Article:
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Experiences and explanations of mental ill health in a group of devout Christians from the ethnic majority population in secular Sweden: a qualitative study
Umeå University, Faculty of Medicine, Department of Public Health and Clinical Medicine, Family Medicine.
Umeå University, Faculty of Medicine, Department of Public Health and Clinical Medicine, Family Medicine. Department of Theology, Psychology of Religion and Cultural Psychology, Uppsala University, Uppsala, Sweden; Mental Health Division, Innlandet Hospital Trust, Hamar, Norway.
Umeå University, Faculty of Medicine, Department of Clinical Sciences, Professionell Development.
Umeå University, Faculty of Medicine, Department of Public Health and Clinical Medicine, Family Medicine.
2016 (English)In: BMJ Open, ISSN 2044-6055, E-ISSN 2044-6055, Vol. 6, no 10, e011647Article in journal (Refereed) Published
Abstract [en]

OBJECTIVE: To explore existential meaning-making in an ethnic-majority subgroup with mental ill health and to increase knowledge about the importance of gaining access to such information in mental healthcare.

DESIGN: Qualitative study using in-depth interviews and systematic text condensation analysis.

PARTICIPANTS: 17 devote Christians with an ethnic-Swedish background, 12 women and 5 men, 30-73 years old, from different congregations across Sweden, having sought medical care for mental ill health of any kind.

SETTING: The secular Swedish society.

RESULTS: A living, although asymmetric, relationship with God often was seen as the most important relationship, giving hope and support when ill, but creating feelings of abandonment and fear if perceived as threatened. Symptoms were interpreted through an existential framework influenced by their view of God. A perceived judging God increased feelings of guilt, sinfulness and shame. A perceived merciful God soothed symptoms and promoted recovery. Existential consequences, such as being unable to pray or participate in congregational rituals, caused feelings of 'spiritual homelessness'. Participants gave biopsychosocial explanations of their mental ill health, consonant with and sometimes painfully conflicting with existential explanations, such as being attacked by demons. Three different patterns of interaction among biopsychosocial and existential dimensions in their explanatory systems of illness causation were identified: (a) comprehensive thinking and consensus; (b) division and parallel functions and (c) division and competitive functions.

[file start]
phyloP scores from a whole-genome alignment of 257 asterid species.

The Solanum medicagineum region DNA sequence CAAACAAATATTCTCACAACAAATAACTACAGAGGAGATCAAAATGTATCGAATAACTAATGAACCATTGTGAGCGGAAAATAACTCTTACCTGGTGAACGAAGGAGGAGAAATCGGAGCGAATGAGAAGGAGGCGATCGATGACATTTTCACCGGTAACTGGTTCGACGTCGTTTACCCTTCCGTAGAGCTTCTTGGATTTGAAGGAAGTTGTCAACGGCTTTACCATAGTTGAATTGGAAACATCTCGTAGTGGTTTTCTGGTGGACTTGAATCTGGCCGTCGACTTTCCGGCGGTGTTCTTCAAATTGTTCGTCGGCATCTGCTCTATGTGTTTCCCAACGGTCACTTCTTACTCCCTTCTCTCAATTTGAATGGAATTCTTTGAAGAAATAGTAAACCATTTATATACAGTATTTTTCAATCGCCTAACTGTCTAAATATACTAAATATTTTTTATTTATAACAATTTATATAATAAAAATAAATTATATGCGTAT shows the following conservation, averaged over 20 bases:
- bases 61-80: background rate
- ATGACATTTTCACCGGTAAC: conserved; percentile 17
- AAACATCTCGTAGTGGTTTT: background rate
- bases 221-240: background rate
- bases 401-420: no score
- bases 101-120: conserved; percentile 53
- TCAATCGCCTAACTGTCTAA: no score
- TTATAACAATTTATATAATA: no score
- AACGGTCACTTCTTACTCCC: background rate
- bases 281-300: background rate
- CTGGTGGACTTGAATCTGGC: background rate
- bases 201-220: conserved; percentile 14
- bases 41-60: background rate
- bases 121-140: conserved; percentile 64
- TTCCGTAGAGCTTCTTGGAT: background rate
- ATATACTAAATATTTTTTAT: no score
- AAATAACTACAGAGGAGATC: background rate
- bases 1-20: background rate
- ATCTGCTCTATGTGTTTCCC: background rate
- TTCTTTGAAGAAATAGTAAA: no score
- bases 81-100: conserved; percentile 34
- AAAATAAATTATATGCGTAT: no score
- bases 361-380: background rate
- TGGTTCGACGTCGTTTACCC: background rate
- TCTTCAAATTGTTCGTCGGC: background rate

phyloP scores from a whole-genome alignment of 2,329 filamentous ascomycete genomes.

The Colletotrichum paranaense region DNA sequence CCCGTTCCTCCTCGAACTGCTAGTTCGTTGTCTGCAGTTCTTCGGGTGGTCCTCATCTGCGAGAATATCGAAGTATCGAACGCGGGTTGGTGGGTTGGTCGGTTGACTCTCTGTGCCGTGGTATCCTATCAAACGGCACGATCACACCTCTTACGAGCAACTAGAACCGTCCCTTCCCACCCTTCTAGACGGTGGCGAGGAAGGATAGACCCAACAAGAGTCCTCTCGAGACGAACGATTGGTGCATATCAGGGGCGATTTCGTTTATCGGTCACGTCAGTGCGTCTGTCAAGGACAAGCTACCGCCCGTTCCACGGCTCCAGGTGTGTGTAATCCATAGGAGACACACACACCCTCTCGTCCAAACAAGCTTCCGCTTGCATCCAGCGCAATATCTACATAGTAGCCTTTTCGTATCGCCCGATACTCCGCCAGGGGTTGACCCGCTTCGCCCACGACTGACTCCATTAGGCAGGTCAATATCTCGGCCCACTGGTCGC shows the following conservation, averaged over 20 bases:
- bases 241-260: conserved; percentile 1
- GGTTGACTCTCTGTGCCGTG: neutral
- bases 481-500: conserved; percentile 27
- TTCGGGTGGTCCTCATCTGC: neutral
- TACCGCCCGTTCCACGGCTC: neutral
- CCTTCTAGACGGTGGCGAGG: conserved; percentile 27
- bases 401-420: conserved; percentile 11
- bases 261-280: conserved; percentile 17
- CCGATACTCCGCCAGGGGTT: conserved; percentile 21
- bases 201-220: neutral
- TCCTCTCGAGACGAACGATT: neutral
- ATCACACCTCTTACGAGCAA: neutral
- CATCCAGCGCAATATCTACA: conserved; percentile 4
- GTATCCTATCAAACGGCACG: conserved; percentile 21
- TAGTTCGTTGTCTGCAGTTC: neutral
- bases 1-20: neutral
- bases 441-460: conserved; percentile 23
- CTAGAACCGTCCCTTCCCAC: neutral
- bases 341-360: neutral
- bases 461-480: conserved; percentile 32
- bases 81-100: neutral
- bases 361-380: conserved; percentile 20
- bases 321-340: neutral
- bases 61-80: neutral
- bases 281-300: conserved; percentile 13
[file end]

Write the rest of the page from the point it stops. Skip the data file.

CONCLUSIONS: Prevailing medical models for understanding mental ill health do not include the individual's existential experiences, which are important for identifying risk and protective factors as well as possible resources for recovery. The various expressions of existential meaning-making identified in this devout religious subgroup illustrate that existential information cannot be generalised, even within a small, seemingly homogenous group. The three identified patterns of interactions formed a typology that may be of use in clinical settings.

Place, publisher, year, edition, pages
2016. Vol. 6, no 10, e011647
National Category
Family Medicine
Identifiers
URN: urn:nbn:se:umu:diva-129024DOI: 10.1136/bmjopen-2016-011647ISI: 000391303200091PubMedID: 27797991OAI: oai:DiVA.org:umu-129024DiVA: diva2:1058334
Available from: 2016-12-20 Created: 2016-12-20 Last updated: 2017-04-20Bibliographically approved

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Lilja, AinaDeMarinis, ValerieLehti, ArjaForssén, Annika
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CiteExportLink to record
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